I must also admit that I felt great pridewhen visiting the Emirati-Jordanian Refugee Camp, because of the way it has been set up. Too often refugee camps become places where people lose themselves in despair. We have all seen reports of camps with poor shelter, inadequate hygiene, and a lack of basic provisions, all of which further contribute to dehumanising their inhabitants. In this respect the Emirati-Jordanian camp is an example of what a refugee camp is supposed to be – a safe haven; a place where people can find refuge as they prepare to rebuild their lives.
TME: One of the topics the Sharjah conference highlighted was how intolerable burdens of responsibility for the welfare of refugees are put upon individual states, often countries without vast resources of their own. How can we make sure the costs of giving sanctuary to refugees is more fairly balanced?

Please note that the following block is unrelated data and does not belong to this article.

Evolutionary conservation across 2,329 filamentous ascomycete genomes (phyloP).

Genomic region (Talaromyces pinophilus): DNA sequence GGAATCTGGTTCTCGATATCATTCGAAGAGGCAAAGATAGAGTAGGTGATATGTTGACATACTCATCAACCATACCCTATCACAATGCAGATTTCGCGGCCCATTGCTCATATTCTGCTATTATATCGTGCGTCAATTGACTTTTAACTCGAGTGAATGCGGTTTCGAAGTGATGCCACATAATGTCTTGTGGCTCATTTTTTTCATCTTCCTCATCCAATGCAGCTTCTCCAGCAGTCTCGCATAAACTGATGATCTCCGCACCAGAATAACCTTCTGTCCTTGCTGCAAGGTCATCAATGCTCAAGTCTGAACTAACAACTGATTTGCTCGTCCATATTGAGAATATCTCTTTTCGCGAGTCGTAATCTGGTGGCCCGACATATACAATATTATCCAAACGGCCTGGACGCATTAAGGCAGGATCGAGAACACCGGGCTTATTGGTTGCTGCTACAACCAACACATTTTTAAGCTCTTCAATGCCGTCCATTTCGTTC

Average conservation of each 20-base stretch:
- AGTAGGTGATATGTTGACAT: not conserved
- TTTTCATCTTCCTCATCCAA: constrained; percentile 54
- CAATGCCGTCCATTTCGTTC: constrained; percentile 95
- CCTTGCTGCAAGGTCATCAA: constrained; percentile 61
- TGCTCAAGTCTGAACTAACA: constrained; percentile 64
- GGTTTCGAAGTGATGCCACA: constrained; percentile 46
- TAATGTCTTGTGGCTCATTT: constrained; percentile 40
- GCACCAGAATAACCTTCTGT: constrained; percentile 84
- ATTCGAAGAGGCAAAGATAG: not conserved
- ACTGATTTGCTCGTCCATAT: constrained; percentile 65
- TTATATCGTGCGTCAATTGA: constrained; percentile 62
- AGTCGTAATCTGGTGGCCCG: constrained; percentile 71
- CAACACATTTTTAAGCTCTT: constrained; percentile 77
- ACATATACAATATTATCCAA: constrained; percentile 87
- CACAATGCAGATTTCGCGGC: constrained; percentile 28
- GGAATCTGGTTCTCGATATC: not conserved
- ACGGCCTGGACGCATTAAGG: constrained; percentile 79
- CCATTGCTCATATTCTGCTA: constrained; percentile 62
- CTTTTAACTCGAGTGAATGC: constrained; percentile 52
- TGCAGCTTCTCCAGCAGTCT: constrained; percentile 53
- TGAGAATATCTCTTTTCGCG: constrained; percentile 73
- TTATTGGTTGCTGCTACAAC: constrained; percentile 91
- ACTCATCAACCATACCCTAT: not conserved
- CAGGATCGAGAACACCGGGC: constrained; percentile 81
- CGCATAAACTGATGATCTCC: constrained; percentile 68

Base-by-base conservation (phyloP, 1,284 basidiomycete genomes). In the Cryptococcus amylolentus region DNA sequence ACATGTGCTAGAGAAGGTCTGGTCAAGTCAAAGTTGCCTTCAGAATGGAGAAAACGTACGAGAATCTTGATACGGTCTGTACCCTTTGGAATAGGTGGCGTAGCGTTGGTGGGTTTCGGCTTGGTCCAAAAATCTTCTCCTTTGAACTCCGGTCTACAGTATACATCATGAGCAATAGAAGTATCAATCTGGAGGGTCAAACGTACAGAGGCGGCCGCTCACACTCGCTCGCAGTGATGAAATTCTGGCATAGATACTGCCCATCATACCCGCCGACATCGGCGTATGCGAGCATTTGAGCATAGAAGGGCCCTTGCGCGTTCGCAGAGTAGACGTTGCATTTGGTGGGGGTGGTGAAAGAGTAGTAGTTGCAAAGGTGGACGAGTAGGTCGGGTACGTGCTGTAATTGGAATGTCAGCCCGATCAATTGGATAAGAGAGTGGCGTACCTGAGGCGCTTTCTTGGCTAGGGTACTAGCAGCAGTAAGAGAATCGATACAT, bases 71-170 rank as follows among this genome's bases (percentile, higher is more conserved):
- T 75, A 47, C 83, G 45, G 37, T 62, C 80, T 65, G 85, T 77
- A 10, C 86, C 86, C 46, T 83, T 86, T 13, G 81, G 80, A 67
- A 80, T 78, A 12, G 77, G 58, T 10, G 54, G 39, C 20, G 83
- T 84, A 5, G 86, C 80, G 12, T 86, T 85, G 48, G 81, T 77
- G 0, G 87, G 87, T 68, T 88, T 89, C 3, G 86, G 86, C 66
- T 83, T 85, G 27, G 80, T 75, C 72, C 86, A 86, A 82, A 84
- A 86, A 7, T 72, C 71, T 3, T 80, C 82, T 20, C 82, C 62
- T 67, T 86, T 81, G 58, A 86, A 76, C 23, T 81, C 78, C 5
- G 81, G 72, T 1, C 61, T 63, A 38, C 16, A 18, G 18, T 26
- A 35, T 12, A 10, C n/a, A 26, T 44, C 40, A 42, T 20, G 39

SJ: It is a sad fact that although governments are quick to agree that humanitarian aid is a necessity in ensuring the wellbeing of our global community, the matter of funding this aid is often a thorny issue. To address this challenge I believe we need to start with the acceptance that we all carry a responsibility towards others, in greater or smaller measure. This might seem an abstract concept, but without a willingness to shoulder this responsibility, any solutions reached will at best be short term.